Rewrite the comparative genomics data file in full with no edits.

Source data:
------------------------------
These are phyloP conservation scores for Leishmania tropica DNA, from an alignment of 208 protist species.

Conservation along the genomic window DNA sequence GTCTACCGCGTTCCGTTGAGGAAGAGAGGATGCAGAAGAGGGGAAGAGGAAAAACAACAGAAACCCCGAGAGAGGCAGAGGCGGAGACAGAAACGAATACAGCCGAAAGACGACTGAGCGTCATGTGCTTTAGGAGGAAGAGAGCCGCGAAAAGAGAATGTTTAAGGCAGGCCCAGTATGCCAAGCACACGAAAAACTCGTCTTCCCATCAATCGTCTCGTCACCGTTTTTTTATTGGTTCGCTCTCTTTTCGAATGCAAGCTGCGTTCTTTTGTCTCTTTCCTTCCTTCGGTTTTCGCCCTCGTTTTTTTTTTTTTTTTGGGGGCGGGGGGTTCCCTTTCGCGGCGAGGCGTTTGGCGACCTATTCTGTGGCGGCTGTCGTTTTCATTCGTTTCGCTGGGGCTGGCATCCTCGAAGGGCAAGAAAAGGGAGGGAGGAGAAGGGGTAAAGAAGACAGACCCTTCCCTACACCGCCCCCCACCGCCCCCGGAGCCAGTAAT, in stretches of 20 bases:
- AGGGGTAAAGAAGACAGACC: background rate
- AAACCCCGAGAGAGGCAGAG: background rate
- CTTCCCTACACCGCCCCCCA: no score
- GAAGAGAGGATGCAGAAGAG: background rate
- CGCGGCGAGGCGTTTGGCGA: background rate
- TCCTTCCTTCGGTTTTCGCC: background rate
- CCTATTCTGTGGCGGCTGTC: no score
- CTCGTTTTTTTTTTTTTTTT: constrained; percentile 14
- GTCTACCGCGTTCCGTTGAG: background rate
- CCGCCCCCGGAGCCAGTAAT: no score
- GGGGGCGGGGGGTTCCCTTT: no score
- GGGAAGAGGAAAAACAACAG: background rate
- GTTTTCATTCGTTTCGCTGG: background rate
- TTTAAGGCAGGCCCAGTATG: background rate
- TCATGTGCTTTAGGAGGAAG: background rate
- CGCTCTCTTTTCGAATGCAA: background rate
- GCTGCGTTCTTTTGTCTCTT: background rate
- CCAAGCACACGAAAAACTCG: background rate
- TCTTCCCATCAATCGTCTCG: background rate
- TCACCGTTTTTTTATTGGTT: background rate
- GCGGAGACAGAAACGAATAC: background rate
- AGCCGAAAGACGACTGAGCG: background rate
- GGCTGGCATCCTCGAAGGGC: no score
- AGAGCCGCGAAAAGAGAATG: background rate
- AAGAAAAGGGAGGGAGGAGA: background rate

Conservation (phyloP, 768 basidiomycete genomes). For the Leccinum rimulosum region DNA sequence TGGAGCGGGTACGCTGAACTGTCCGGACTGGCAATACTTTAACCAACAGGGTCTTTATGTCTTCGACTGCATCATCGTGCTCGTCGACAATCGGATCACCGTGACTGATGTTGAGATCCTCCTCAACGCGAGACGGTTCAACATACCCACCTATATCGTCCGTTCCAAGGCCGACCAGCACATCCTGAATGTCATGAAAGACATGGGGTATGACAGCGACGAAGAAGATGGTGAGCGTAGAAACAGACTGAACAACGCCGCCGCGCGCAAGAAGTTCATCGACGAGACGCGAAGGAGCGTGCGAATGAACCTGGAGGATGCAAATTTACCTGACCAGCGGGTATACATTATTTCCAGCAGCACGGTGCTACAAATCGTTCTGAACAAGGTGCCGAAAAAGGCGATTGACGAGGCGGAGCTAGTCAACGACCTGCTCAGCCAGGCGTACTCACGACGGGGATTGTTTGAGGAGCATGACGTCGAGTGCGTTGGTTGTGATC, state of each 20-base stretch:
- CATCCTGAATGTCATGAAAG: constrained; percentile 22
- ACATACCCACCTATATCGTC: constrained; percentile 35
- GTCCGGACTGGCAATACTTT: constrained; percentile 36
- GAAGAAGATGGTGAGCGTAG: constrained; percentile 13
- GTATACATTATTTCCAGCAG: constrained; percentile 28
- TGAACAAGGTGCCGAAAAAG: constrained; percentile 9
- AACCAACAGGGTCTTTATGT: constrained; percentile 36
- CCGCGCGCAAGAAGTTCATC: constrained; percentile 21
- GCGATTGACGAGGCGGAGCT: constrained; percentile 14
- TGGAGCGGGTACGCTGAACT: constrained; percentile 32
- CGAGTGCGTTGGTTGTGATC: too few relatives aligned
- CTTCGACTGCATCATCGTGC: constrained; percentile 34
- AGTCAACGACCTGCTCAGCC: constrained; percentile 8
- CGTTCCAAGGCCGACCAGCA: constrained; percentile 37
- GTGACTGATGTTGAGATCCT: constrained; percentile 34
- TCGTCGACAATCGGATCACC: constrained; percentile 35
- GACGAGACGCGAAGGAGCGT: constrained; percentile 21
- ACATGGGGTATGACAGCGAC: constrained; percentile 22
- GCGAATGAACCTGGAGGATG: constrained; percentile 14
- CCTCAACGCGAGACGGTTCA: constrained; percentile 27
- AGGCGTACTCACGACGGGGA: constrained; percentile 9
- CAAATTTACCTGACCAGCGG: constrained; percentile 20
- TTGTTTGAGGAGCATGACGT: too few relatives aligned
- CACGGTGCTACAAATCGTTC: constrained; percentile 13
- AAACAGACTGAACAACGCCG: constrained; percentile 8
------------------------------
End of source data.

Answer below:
These are phyloP conservation scores for Leishmania tropica DNA, from an alignment of 208 protist species.

Conservation along the genomic window DNA sequence GTCTACCGCGTTCCGTTGAGGAAGAGAGGATGCAGAAGAGGGGAAGAGGAAAAACAACAGAAACCCCGAGAGAGGCAGAGGCGGAGACAGAAACGAATACAGCCGAAAGACGACTGAGCGTCATGTGCTTTAGGAGGAAGAGAGCCGCGAAAAGAGAATGTTTAAGGCAGGCCCAGTATGCCAAGCACACGAAAAACTCGTCTTCCCATCAATCGTCTCGTCACCGTTTTTTTATTGGTTCGCTCTCTTTTCGAATGCAAGCTGCGTTCTTTTGTCTCTTTCCTTCCTTCGGTTTTCGCCCTCGTTTTTTTTTTTTTTTTGGGGGCGGGGGGTTCCCTTTCGCGGCGAGGCGTTTGGCGACCTATTCTGTGGCGGCTGTCGTTTTCATTCGTTTCGCTGGGGCTGGCATCCTCGAAGGGCAAGAAAAGGGAGGGAGGAGAAGGGGTAAAGAAGACAGACCCTTCCCTACACCGCCCCCCACCGCCCCCGGAGCCAGTAAT, in stretches of 20 bases:
- AGGGGTAAAGAAGACAGACC: background rate
- AAACCCCGAGAGAGGCAGAG: background rate
- CTTCCCTACACCGCCCCCCA: no score
- GAAGAGAGGATGCAGAAGAG: background rate
- CGCGGCGAGGCGTTTGGCGA: background rate
- TCCTTCCTTCGGTTTTCGCC: background rate
- CCTATTCTGTGGCGGCTGTC: no score
- CTCGTTTTTTTTTTTTTTTT: constrained; percentile 14
- GTCTACCGCGTTCCGTTGAG: background rate
- CCGCCCCCGGAGCCAGTAAT: no score
- GGGGGCGGGGGGTTCCCTTT: no score
- GGGAAGAGGAAAAACAACAG: background rate
- GTTTTCATTCGTTTCGCTGG: background rate
- TTTAAGGCAGGCCCAGTATG: background rate
- TCATGTGCTTTAGGAGGAAG: background rate
- CGCTCTCTTTTCGAATGCAA: background rate
- GCTGCGTTCTTTTGTCTCTT: background rate
- CCAAGCACACGAAAAACTCG: background rate
- TCTTCCCATCAATCGTCTCG: background rate
- TCACCGTTTTTTTATTGGTT: background rate
- GCGGAGACAGAAACGAATAC: background rate
- AGCCGAAAGACGACTGAGCG: background rate
- GGCTGGCATCCTCGAAGGGC: no score
- AGAGCCGCGAAAAGAGAATG: background rate
- AAGAAAAGGGAGGGAGGAGA: background rate

Conservation (phyloP, 768 basidiomycete genomes). For the Leccinum rimulosum region DNA sequence TGGAGCGGGTACGCTGAACTGTCCGGACTGGCAATACTTTAACCAACAGGGTCTTTATGTCTTCGACTGCATCATCGTGCTCGTCGACAATCGGATCACCGTGACTGATGTTGAGATCCTCCTCAACGCGAGACGGTTCAACATACCCACCTATATCGTCCGTTCCAAGGCCGACCAGCACATCCTGAATGTCATGAAAGACATGGGGTATGACAGCGACGAAGAAGATGGTGAGCGTAGAAACAGACTGAACAACGCCGCCGCGCGCAAGAAGTTCATCGACGAGACGCGAAGGAGCGTGCGAATGAACCTGGAGGATGCAAATTTACCTGACCAGCGGGTATACATTATTTCCAGCAGCACGGTGCTACAAATCGTTCTGAACAAGGTGCCGAAAAAGGCGATTGACGAGGCGGAGCTAGTCAACGACCTGCTCAGCCAGGCGTACTCACGACGGGGATTGTTTGAGGAGCATGACGTCGAGTGCGTTGGTTGTGATC, state of each 20-base stretch:
- CATCCTGAATGTCATGAAAG: constrained; percentile 22
- ACATACCCACCTATATCGTC: constrained; percentile 35
- GTCCGGACTGGCAATACTTT: constrained; percentile 36
- GAAGAAGATGGTGAGCGTAG: constrained; percentile 13
- GTATACATTATTTCCAGCAG: constrained; percentile 28
- TGAACAAGGTGCCGAAAAAG: constrained; percentile 9
- AACCAACAGGGTCTTTATGT: constrained; percentile 36
- CCGCGCGCAAGAAGTTCATC: constrained; percentile 21
- GCGATTGACGAGGCGGAGCT: constrained; percentile 14
- TGGAGCGGGTACGCTGAACT: constrained; percentile 32
- CGAGTGCGTTGGTTGTGATC: too few relatives aligned
- CTTCGACTGCATCATCGTGC: constrained; percentile 34
- AGTCAACGACCTGCTCAGCC: constrained; percentile 8
- CGTTCCAAGGCCGACCAGCA: constrained; percentile 37
- GTGACTGATGTTGAGATCCT: constrained; percentile 34
- TCGTCGACAATCGGATCACC: constrained; percentile 35
- GACGAGACGCGAAGGAGCGT: constrained; percentile 21
- ACATGGGGTATGACAGCGAC: constrained; percentile 22
- GCGAATGAACCTGGAGGATG: constrained; percentile 14
- CCTCAACGCGAGACGGTTCA: constrained; percentile 27
- AGGCGTACTCACGACGGGGA: constrained; percentile 9
- CAAATTTACCTGACCAGCGG: constrained; percentile 20
- TTGTTTGAGGAGCATGACGT: too few relatives aligned
- CACGGTGCTACAAATCGTTC: constrained; percentile 13
- AAACAGACTGAACAACGCCG: constrained; percentile 8